This action might not be possible to undo. Are you sure you want to continue?
Gallagher AP Literature Hills like White Elephants The hills across the valley of Ebro were round and white. It stood solitary and went for miles and miles, far past the human eye. On one side of the hills was an old station, old and rusty. Without trees, without shade, the station was placed in the middle of two rails. Close against the side of the station was the dark shadow of the building and a curtain, made of strings of bamboo beads hung across the open door into the bar, to keep out flies. The liveliness within the bar crowded with people and the recently built polished wood made the station looked older than its actual age. The two building together resembled an unfit couple. The aged station robbed the bar of its quality, appearance, and liveliness. It was extremely hot under the burning sun. It was a forty minute wait for the next train from Barcelona to the free city of Madrid. Under the little shade that the station provided, sat an American gentleman and his young companion. The American man sat in an upright position, back firmly against his chair and feet planted on the ground. An earthquake could not have moved him. The American’s blue eyes and rigged jawbone presented an aura of strength and self-confidence when he spoke to his companion. She, on the other hand, whose feet barely reached the ground and kicking in the air, spoke with uncertainty as if she lacked the experience her older companion had. “What should we drink?” the girl asked while staring at the American. She had taken off her hat and put it on the table, revealing her rosy cheeks which seem to glow in the darkening shade. “It’s pretty hot,” the man commented with a craving for a glass of ice cold beer. “Let’s drink beer!” shouted the girl like a little girl screaming for attention. “Dos cervezas,” the man ordered into the curtain seconds without a single glance at the girl since they have sat down. A woman came out carrying two big glasses of beer and two felt pads. She put the felt pads and the beer glass on the table but resisted to leave. Her hands lingered playfully along the man’s side as he gave her a wink and smile. Ignoring the scene, the girl’s attention was caught by the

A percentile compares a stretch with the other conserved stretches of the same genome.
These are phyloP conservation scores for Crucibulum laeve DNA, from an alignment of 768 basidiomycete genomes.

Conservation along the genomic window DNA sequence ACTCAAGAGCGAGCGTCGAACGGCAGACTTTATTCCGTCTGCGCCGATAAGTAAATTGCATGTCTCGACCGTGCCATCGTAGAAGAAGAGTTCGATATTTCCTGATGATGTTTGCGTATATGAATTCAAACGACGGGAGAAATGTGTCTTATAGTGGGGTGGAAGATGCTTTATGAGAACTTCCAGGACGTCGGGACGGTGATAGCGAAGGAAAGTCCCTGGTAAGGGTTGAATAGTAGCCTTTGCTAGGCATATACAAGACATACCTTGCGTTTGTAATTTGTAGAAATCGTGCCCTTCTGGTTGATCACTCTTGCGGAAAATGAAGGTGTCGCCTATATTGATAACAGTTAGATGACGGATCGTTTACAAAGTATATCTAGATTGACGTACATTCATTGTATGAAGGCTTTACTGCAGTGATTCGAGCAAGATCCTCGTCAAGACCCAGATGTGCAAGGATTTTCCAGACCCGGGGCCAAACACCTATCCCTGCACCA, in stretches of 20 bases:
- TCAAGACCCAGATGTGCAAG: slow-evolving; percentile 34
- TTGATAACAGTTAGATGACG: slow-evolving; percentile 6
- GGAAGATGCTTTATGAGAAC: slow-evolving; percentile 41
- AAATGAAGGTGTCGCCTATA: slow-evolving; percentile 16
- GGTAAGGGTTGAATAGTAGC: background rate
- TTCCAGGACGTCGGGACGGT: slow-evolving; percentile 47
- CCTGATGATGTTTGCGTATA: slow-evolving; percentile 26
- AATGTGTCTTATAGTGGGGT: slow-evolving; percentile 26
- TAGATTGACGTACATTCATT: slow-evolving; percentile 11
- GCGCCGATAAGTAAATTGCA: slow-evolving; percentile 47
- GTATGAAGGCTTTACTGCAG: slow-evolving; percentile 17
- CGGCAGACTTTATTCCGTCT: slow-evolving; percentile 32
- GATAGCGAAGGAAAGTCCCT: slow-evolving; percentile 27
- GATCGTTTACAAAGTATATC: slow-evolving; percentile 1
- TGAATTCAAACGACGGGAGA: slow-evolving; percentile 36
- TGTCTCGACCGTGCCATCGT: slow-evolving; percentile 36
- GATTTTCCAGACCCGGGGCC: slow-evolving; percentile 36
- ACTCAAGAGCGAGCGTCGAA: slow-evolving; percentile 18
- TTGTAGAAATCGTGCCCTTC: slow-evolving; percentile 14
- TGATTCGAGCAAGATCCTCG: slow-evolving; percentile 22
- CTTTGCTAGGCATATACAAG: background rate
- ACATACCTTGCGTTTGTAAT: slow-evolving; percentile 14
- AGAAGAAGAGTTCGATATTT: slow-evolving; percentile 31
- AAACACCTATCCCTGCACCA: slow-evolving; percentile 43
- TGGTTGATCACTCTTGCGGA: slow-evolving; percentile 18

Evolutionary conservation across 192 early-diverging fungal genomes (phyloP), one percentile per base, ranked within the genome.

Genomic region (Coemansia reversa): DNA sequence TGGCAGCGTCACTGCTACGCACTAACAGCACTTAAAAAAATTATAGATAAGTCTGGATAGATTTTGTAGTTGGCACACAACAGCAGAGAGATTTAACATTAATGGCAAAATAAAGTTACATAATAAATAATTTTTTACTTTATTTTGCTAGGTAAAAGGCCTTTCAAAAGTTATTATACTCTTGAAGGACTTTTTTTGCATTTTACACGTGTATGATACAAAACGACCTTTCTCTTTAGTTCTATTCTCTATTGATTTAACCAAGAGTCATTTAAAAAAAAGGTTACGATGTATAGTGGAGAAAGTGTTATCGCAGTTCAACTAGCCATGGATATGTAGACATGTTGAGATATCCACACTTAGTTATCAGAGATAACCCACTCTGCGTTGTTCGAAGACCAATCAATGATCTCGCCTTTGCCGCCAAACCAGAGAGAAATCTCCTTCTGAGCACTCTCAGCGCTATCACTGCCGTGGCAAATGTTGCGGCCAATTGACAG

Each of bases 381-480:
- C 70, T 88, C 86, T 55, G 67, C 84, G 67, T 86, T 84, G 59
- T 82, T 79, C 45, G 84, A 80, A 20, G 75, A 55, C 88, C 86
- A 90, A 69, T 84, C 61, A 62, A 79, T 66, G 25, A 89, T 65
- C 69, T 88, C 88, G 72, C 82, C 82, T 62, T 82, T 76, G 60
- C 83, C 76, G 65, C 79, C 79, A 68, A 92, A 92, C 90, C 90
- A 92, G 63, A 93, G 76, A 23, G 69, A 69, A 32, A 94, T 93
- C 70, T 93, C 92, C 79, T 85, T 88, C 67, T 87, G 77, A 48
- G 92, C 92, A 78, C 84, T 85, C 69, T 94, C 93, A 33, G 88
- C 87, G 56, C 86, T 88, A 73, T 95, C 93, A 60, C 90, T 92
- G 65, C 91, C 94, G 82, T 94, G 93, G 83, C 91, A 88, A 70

bleach white hills surrounded by ugly brown, dry and barren country side. “They look like white elephants,” the girl remarked, thinking it was the most special thing she had seen. “I’ve never seen one,” the man replied nonchalantly, almost as if he did not care. He was busy enjoying the coldness of his beer. The girl turned her head towards the American. At the same time, her awe towards the mountains had turned into anger. “No, you wouldn’t have.” The man drank the last of his beer, and placed his glass back at the table. Looking back at the girl with a mischievous smile, he leaned back in his chair, crossed his arms and replied, “I might have. Just because you say I wouldn’t have doesn’t prove anything.” His eyes looked down upon the girl as if stating he had won the argument. Unwilling to give in, she looked at the beaded curtains. “They’ve painted something on it,” she said. “What does it say?” “Anis del Toro,” the man said with a grin as if he had the answers to everything. “It’s a drink.” “Could we try it?” The man called, “Listen” through the curtain and ordered two Anid del Toro. Asked if she had wanted water with the drink, the girl was confused. She did not know whether she had wanted it with water or not. Was it better with water? Would she like it? She had to ask the American for guidance. “It tastes like liquorice,” the girl said and put the glass down. “That’s the way with everything.” “Yes,’ said the girl. “Everything tastes of liquorice. Especially all the things you’ve waited so long for, like absinthe.’ She said the last part softly as if there was a sense of longing and regret in her voice. “Oh cut it out,” the American said with an annoyed tone, wanting to avoid this conversation. “Alright, I was trying to have a fine time like you wanted. I said the mountains looked like white elephants. Wasn’t that bright?” “That was bright.” “They’re lovely hills,’ she said. They don’t really look like white elephants. I just meant the colouring of their skin through the trees.”
“Wanting to talk about anything but the mountains, the American ordered two more drinks without taking the initiative to ask the girl whether she wanted one or not. “The beer’s nice and cool.” The man said. “It’s lovely,” the girl replied. “It’s really an awfully simple operation, the man said. “It’s really not an operation at all.” “They just let the air in and then it’s all perfectly natural. I know a lot of people who have done it.” Throughout the time the man spoke, the girl barely moved. She moved her lips, wanting to speak but hesitated and couldn’t. Finally she put out her hand and took hold of two of the strings of beads as if she was holding on for support, not ready to let go. “And you think then we’ll be alright and happy.” “I know we will. It’s the only thing that’s made us unhappy. We can have everything.” “No, we can’t.” the girl defied. “We can have the whole world, the American said through his imaginative and convincing tone as if speaking to a child. “No, we can’t. It isn’t ours any more.”